- Facebook was founded in 2004 and offers the power to create a community while bringing the world closer all together.
- Final Report of Facebook’s Civil Rights Audit believes that the Company has a long road ahead on its civil rights journey and exposes a major hole in Facebook’s understanding and application of civil rights, slamming the Company for tolerating misinformation, hate and harassment.
- Groups integral to the process opine that civil rights challenges emerge in almost every aspect of Facebook, from its products to its Community Standards and enforcement practices.
- As Civil Rights Audit concludes, many in the civil rights community acknowledge that progress has been made, but many feel it has been inadequate. Facebook, on the other hand, has reported its proactiveness in adhering to suggestions.
An Audit report of the 21st century American corporation- Facebook, the social media company that has influence over 2.5 billion users across the globe, has been concluded and it is not all praises!
In 2018, Facebook agreed to become the first social media company to undertake an audit pertaining to the civil rights community. Interestingly, the related report has been unveiled at a time when racial injustice and police brutality is bringing millions of people to the streets, globally.
On 8 July 2020, Facebook’s third civil rights audit report was published, marking the end of an independent two-year review of the Company’s policies and practices by Laura W. Murphy and Megan Cacace.
While Facebook believes that this two-year journey has had a profound effect on the way it thinks about its impact on the world, civil rights activists believe that the Company needs to act more forcefully against specific posts, and even consider altering its management structure and business model.
Facebook’s Civil Rights Audit
The investigation into Facebook’s policies and practices began in 2018 and was led by Laura W. Murphy, a civil rights and civil liberties leader and Megan Cacace who led a team from civil rights law firm Relman Colfax. The Audit was majorly encouraged by the civil rights community and some members of Congress. The aim of the Audit was to enable Facebook in identifying, prioritising, and implementing sustained and comprehensive improvements to the way it impacts civil rights.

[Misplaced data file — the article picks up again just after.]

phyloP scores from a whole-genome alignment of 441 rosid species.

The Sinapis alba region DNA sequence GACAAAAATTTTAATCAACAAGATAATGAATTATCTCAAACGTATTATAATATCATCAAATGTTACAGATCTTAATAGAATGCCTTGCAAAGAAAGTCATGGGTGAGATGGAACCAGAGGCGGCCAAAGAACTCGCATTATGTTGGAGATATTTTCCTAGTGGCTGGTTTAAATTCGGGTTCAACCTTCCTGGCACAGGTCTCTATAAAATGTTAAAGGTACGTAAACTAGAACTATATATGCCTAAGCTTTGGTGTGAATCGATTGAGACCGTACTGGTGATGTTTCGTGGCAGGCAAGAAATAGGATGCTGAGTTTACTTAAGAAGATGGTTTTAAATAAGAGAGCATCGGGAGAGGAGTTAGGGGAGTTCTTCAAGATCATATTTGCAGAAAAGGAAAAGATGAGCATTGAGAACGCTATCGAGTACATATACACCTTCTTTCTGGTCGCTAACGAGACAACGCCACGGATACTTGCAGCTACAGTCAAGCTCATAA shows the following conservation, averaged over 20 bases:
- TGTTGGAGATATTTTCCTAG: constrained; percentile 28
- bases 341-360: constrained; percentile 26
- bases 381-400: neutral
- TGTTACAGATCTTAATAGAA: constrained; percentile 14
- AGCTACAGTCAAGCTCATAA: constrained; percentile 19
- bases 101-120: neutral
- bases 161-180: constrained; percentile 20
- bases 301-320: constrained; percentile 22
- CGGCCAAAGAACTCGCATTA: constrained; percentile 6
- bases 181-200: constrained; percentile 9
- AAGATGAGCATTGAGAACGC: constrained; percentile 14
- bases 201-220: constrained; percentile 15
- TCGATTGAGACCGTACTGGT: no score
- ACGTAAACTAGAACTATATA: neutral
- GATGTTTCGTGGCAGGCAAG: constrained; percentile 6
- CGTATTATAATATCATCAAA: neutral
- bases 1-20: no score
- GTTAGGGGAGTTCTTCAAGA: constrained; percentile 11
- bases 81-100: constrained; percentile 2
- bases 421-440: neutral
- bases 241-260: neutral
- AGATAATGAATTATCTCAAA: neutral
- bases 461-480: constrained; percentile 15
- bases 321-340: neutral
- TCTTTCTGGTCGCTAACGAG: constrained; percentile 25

Over the course of two years, more than 100 civil rights and social justice organizations, hundreds of advocates and several members of Congress were interviewed and sought inputs. Facebook had several interactions with civil rights leaders, resulting in a lot of face-to-face contact with Company executives.
Civil Rights Leaders Slam Facebook?
Reportedly, civil rights leaders have been criticising one of tech’s untouchable giants, condemning Facebook for tolerating hate speech, misinformation, and harassment. An audit that was assigned by Facebook a couple of years back and which concluded recently, opines that the Company has been slow to adopt changes to protect users from discrimination and harassment.
Accusations proclaim that Facebook has lagged behind in dedicating enough resources and ramping up a multitude of civil rights challenges that have kept arising. Moreover, the final report of the recent Facebook’s Civil Rights Audit also concludes that the Company has not kept up to the expected pace concerning its diversity goals, especially in leadership positions. Consequently, it has even failed to consult the civil rights community on crucial decisions, for instance- the decisions in May of 2020 to not remove three posts by President Trump caused considerable alarm for the Auditors and the civil rights community (allowing propagation of hate/violent speech, voter suppression, mail-in-ballots and voting posts).